During these days of crisis, a simple walk outside can be a wonderful way to raise spirits and build the sustenance necessary for enduring the “new normal” for as long as we must to minimize future risk from this virus.

A tour of the lawn revealed these daffodils, surviving through my recent neglect of the flowerbeds which used to bring me so much pleasure.

I’d forgotten the lovely light fragrance of these delicate blooms. They are now decorating the peak of a bookcase, scenting the air  nicely though I only brought in these three blooms.

Easter Snows and Glowing Sunsets – Typical Springtime Contrasts

Traveling home last evening, and then again this morning (I’m composing this post on Good Friday) I encountered several snow squalls, punctuated by sunny skies.

Here’s a photo of one of my favorites spots to observe sunsets. I love this huge old farmhouse. Each time I pass, images come to me, of brothers and sisters from a large family flitting about the upstairs bedrooms after a long day of labor on the farm during summer vacation, or following chores and homework on schooldays.

My mother always said an Easter snow was inevitable. I used to scoff when she said that, but the years have shown me, we do usually have at least a skiff of snow, somewhere within the week before or after Easter.

Hopefully today’s flurries will serve as this year’s official Easter encounter with the white stuff.

May Easter blessings surround us. . . 

And may those of us who are well remain healthy as our heroes in the medical research community work round the clock to find ways to help current COVID-19 patients and a  vaccine to prevent future outbreaks. 



A Great Day for a Forsythia Bouquet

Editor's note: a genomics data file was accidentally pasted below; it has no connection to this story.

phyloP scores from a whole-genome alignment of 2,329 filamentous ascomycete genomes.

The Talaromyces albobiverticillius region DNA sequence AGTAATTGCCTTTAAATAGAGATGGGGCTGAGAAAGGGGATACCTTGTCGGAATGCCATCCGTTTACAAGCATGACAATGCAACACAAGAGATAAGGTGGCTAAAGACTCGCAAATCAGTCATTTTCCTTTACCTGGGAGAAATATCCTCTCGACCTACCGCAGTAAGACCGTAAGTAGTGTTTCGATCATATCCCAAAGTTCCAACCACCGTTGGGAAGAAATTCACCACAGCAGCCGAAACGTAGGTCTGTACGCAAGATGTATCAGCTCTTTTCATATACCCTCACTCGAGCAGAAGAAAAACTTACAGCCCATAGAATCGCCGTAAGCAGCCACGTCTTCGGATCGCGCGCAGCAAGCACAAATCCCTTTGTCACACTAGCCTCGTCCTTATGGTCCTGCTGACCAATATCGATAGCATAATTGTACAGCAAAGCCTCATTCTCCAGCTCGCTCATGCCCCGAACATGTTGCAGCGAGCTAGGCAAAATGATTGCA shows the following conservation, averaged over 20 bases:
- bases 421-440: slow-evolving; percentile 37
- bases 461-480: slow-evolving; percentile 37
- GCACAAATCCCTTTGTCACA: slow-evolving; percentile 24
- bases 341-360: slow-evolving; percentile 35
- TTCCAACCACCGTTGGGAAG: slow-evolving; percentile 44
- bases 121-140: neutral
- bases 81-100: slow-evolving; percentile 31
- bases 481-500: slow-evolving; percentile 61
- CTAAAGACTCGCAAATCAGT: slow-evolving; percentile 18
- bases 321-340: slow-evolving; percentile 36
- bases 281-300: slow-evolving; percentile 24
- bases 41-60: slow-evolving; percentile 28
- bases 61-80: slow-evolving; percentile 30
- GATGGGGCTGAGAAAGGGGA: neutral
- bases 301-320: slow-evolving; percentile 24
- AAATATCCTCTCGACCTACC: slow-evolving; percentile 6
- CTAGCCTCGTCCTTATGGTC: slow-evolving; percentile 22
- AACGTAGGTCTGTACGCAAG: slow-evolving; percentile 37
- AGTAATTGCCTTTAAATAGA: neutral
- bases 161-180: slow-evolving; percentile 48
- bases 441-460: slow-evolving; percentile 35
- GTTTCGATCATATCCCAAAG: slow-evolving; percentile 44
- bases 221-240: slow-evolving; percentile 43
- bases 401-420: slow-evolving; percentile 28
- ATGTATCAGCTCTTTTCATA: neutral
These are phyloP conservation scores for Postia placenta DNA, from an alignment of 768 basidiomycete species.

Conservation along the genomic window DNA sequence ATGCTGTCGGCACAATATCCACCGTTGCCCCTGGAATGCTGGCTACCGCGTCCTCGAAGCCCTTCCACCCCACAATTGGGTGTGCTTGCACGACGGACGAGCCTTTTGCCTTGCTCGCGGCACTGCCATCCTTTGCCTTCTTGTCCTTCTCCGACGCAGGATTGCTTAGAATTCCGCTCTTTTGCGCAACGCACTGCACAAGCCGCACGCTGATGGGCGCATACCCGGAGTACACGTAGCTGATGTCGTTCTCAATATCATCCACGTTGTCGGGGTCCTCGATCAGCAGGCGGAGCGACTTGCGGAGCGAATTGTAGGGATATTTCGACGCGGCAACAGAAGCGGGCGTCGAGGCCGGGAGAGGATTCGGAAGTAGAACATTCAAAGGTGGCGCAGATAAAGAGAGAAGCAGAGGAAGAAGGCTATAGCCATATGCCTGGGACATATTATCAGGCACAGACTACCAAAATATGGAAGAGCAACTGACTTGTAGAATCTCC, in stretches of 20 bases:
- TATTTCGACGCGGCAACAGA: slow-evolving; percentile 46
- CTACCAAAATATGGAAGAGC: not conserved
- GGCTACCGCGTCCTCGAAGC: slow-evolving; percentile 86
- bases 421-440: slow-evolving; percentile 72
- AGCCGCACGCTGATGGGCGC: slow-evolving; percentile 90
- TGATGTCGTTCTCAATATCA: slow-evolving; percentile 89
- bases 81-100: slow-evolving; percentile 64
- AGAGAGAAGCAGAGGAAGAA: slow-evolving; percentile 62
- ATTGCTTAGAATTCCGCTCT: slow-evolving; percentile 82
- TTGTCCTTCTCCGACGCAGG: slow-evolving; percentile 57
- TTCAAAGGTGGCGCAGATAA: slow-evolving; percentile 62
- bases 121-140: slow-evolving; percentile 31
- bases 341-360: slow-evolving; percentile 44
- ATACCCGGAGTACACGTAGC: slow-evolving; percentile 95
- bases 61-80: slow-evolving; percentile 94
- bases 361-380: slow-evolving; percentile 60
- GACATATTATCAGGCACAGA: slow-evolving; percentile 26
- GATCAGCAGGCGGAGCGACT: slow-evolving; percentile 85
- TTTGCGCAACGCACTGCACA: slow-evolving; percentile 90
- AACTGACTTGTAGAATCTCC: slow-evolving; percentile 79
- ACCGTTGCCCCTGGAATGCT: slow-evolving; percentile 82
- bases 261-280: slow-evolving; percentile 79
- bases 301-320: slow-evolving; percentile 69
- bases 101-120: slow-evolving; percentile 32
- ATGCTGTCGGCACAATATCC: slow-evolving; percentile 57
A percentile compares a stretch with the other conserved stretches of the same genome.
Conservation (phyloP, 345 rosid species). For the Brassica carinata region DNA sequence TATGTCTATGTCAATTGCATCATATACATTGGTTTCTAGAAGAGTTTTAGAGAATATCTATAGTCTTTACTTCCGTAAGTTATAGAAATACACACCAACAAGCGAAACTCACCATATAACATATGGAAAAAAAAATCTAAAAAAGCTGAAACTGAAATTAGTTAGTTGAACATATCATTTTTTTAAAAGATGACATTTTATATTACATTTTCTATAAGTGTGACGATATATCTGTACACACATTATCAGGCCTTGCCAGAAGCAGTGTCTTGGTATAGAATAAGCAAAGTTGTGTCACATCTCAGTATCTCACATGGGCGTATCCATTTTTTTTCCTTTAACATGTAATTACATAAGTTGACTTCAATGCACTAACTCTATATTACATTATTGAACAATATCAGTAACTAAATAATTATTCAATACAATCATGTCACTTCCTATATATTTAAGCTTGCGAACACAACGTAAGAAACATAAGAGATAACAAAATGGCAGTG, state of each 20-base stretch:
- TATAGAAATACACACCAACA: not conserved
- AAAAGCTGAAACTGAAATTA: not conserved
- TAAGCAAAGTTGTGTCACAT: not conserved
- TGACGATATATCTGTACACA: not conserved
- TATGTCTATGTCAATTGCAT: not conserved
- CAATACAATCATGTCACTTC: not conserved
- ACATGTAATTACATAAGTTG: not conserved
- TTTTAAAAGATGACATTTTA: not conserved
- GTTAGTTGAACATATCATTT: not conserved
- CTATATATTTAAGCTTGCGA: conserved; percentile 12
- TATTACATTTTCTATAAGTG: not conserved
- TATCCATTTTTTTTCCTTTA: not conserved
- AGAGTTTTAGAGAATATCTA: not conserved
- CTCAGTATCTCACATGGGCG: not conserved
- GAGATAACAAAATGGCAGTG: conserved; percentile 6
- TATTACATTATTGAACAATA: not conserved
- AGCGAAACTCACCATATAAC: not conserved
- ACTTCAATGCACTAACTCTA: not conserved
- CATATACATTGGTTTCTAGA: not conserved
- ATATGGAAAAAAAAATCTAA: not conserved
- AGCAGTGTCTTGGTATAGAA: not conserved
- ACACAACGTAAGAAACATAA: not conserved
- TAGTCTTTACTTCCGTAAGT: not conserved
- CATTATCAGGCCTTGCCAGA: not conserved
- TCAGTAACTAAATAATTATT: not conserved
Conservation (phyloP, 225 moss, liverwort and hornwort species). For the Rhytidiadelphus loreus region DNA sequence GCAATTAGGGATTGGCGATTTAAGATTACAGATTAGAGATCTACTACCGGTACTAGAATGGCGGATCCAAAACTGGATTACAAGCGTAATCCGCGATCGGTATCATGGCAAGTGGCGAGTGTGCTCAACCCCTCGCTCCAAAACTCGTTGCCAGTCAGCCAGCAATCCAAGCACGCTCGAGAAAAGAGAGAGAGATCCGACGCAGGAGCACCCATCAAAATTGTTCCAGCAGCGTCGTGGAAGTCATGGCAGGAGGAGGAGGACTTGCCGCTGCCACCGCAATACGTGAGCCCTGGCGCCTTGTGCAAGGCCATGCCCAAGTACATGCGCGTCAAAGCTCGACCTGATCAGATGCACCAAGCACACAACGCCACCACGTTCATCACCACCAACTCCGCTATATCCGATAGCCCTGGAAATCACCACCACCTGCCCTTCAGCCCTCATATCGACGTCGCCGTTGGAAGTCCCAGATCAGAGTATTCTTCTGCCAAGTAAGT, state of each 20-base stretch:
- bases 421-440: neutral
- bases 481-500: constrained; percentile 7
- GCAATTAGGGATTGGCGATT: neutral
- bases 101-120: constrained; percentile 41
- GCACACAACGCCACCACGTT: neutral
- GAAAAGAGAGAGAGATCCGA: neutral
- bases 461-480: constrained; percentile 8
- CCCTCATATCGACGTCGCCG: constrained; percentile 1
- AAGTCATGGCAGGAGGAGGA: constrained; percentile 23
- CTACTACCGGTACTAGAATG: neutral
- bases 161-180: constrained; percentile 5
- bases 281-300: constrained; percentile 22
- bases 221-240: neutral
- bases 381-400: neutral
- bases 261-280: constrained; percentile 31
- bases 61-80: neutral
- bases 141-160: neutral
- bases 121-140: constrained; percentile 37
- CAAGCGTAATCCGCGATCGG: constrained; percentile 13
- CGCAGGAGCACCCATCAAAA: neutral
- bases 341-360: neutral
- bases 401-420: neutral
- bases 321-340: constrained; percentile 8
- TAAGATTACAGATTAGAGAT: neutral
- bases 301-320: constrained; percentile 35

But I don’t have a bush of my own so I’ll just enjoy the ones I see on the way to work and this lovely bouquet on the cover of The Vermont Country Store catalog.

L. L. Bean used to have beautiful seasonally appropriate catalog covers, but alas, they’ve let me down in recent years. The emporium from The Green Mountain State thankfully still adheres to tradition.

These graceful stems, loaded with bright yellow flowers are a lovely complement to the cobalt blue glassware. The arrangement is reminiscent of spring skies of azure and gold.

P.S. Oops, the photo showed the flowers properly centered in the frame. Don’t know why the software changed the angle. No time to fix at this moment, but will try when time is available!

Robert Frost and Vrest Orton Were Friends, it Seems

Vrest Orton, original proprietor of The Vermont Country Store, and Robert Frost, poet laureate, were familiar with each other, it seems, according to his grandsons, Gardner, Cabot, and Eliot, who operate the store and catalog company today, along with their father Lyman Orton.

This post’s featured photo, of the bunny taking advantage of a maple syrup collection site to catch a sweet treat, is from the pages of a spring catalog by the company that keeps iconic products alive for their fans, even when popularity wanes.

In our area, at least, daffodils and hyacinths don’t appear at the time of maple syrup processing, but artistic license makes for a cute photo.

Robert Frost was famous in the mid-twentieth-century for his poetry centered upon the natural world. He celebrates impending spring in the following:

To the Thawing Wind

by Robert Frost

Come with rain O loud Southwester!

Bring the singer, bring the nester;

Give the buried flower a dream;

Make the settled snow bank stream;

Find the brown beneath the white;

But what’er you do tonight

Bathe my window make it flow

Melt it as the ice will go;

Melt the glass and leave the sitcks

Like a hermit’s crucifix;

Burst into my narrow stall;

Swing the picture on the wall;

Run the rattling pages o’er;

Scatter poems on the floor;

Turn the poet out of door.